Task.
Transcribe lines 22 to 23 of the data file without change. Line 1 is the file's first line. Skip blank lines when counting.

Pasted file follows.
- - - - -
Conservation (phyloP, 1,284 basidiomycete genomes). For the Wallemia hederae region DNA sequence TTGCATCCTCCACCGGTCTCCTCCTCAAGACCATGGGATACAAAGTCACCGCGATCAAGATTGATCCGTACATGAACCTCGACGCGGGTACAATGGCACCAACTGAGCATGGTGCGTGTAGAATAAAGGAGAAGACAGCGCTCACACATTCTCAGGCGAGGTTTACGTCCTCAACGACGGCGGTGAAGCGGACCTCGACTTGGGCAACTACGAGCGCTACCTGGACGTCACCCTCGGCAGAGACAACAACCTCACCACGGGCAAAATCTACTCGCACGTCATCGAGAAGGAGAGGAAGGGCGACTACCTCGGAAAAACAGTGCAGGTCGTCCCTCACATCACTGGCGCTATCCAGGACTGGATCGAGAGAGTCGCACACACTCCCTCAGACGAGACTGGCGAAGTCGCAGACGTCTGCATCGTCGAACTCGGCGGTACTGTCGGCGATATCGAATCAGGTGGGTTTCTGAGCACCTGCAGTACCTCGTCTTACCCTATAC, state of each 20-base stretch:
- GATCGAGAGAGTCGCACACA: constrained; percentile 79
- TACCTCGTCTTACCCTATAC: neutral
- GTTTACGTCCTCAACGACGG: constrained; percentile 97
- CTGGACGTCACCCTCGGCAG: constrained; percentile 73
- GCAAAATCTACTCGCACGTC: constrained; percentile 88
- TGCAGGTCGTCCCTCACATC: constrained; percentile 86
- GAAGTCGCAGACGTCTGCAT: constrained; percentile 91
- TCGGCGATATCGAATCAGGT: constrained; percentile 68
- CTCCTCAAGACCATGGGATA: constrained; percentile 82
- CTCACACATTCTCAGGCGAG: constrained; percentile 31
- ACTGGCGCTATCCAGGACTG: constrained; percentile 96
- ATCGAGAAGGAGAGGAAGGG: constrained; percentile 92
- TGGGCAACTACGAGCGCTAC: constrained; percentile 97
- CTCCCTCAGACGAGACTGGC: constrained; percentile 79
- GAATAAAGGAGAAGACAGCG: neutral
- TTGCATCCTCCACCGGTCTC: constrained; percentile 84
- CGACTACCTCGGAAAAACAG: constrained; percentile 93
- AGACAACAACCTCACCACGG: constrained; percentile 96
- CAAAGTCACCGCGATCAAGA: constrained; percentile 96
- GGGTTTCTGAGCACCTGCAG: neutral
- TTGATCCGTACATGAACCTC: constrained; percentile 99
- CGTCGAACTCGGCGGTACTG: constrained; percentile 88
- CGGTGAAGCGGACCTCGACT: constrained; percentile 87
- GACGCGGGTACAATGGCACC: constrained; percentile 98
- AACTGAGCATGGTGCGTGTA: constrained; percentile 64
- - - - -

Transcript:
- TTGATCCGTACATGAACCTC: constrained; percentile 99
- CGTCGAACTCGGCGGTACTG: constrained; percentile 88